The PING brand has been a prominent sponsor of the Ladies Professional Golfers Association in the U.S. Thus, in 1990 the Solheim Cup was created in honor of Karsten Solheim. Patterned after the Ryder Cup in men’s professional golf, it is a biennial, match-play competition between two teams of the best women professional golfers from the U.S. and from Europe. As with the Ryder Cup, the Solheim Cup is the most coveted trophy in women’s professional golf. It is interesting to me that the two men who sponsored these two, preeminent, international, golf competitions, and for whom they and the trophies commemorating them are named, were Christians well known as such in their hometown communities.
In 2000, the Solheim Foundation had Northfield Publishing of Chicago, a division of Moody Publishers of Moody Bible Institute, publish Karsten’s biography. It is entitled Karsten’s Way: The Life-Changing Story of Karsten Solheim—Pioneer in Golf Club Design and the Founder of PING®. Louise soon sent me a copy. I immediately read it and wrote this note on its first blank page: “This is a very good book. It’s not a white wash. It tells not only Karsten’s strengths but his weaknesses as well…. It’s a tribute to Karsten and an inspiring book about success in business and life.” Here is one such revealing paragraph in the book, which I think probably comes from Louise: “The real Karsten Solheim, at the time of his boost into significant wealth, was a man maturing both spiritually and emotionally. He could still be stubborn and opinionated. He had a one-track mind. There was Karsten’s way and the wrong way.”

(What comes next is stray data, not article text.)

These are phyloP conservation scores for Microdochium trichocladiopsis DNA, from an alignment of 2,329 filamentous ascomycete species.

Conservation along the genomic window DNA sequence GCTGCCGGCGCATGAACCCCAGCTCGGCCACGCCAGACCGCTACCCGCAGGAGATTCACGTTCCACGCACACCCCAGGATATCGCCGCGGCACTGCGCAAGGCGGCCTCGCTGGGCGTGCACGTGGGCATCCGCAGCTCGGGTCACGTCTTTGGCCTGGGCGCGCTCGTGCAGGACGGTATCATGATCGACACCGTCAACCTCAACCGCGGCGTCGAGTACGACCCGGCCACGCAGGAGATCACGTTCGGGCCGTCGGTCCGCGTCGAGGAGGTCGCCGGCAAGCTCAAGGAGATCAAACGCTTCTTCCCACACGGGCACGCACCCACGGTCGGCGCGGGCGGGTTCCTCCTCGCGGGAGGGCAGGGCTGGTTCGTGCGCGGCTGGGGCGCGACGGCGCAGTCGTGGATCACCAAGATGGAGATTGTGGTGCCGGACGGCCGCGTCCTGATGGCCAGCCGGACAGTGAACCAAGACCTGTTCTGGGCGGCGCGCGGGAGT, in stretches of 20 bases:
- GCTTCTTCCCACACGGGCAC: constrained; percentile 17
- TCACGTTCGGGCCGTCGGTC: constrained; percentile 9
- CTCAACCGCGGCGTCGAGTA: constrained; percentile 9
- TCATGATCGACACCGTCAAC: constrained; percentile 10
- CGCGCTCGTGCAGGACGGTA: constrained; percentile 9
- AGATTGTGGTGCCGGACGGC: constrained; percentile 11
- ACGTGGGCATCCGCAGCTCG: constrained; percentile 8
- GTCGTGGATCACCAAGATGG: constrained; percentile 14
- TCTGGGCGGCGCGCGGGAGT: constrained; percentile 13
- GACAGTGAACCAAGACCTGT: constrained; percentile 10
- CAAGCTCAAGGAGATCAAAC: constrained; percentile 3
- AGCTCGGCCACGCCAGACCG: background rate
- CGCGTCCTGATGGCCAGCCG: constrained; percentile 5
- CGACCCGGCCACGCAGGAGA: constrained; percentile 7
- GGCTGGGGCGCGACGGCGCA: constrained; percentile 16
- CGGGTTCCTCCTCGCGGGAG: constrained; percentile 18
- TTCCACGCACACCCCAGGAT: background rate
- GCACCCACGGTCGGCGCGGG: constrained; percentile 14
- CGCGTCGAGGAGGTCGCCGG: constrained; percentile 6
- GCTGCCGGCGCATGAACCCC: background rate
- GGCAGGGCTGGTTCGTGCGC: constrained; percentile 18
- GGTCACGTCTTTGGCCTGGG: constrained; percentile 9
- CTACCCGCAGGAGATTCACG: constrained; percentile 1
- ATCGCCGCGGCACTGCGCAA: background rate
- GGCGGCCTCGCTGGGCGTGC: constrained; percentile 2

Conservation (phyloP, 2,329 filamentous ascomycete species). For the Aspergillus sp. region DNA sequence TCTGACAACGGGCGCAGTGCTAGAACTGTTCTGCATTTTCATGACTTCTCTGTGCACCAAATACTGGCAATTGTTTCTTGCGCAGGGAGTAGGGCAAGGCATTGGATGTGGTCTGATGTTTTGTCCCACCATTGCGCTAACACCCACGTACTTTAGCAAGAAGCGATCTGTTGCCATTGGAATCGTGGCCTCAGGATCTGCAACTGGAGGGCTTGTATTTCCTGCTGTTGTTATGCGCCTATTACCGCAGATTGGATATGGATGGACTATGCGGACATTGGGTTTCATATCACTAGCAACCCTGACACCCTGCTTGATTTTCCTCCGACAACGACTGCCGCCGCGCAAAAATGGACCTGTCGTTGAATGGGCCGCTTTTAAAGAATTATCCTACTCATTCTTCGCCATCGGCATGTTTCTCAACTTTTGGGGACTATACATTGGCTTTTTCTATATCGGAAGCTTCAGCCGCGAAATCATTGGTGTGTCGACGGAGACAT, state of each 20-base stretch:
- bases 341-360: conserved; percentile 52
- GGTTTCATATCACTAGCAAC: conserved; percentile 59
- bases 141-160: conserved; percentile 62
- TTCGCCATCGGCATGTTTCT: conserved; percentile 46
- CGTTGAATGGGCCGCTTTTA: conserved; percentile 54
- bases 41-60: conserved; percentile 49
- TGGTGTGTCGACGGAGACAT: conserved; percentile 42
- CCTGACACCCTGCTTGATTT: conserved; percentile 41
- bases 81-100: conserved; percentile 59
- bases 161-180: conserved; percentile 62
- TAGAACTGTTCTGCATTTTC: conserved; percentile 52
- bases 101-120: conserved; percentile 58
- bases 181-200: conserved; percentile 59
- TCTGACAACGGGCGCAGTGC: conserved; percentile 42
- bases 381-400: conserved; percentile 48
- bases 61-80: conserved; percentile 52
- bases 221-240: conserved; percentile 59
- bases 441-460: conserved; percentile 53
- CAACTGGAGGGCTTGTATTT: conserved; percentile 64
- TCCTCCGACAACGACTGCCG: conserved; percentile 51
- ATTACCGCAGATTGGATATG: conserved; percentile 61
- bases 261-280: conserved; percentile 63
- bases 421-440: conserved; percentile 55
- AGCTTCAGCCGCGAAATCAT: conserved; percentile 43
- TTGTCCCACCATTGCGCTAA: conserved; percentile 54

The book has an Appendix of letters. One is from my dear friend Bill (and wife Judy) Garrett, who played the Tour. For many years afterwards, Bill worked for Karsten as his personal assistant, and Judy did likewise for Louise. Few people knew Karsten and Louise better. The following are excerpts from this letter: “Karsten had the best work ethic of anyone I have ever known…. Karsten was the most hospitable person I have ever known. Respect for the common man was a characteristic of Karsten’s…. Karsten and Louise will go down as philanthropists extraordinaire. They have made many gifts … but they would consider none as important as those which will further the gospel of Jesus Christ. Sunday was a wonderful day of worship and fellowship, but each day of the week the open Bible was on the kitchen table. It was read, discussed, applied to life’s situations—a strength and refuge in times of trouble, a guide for each day. Many people have benefited from Karsten’s strong testimony of faith. But his commitment to the Lord and the work done in HIS behalf will have eternal value.”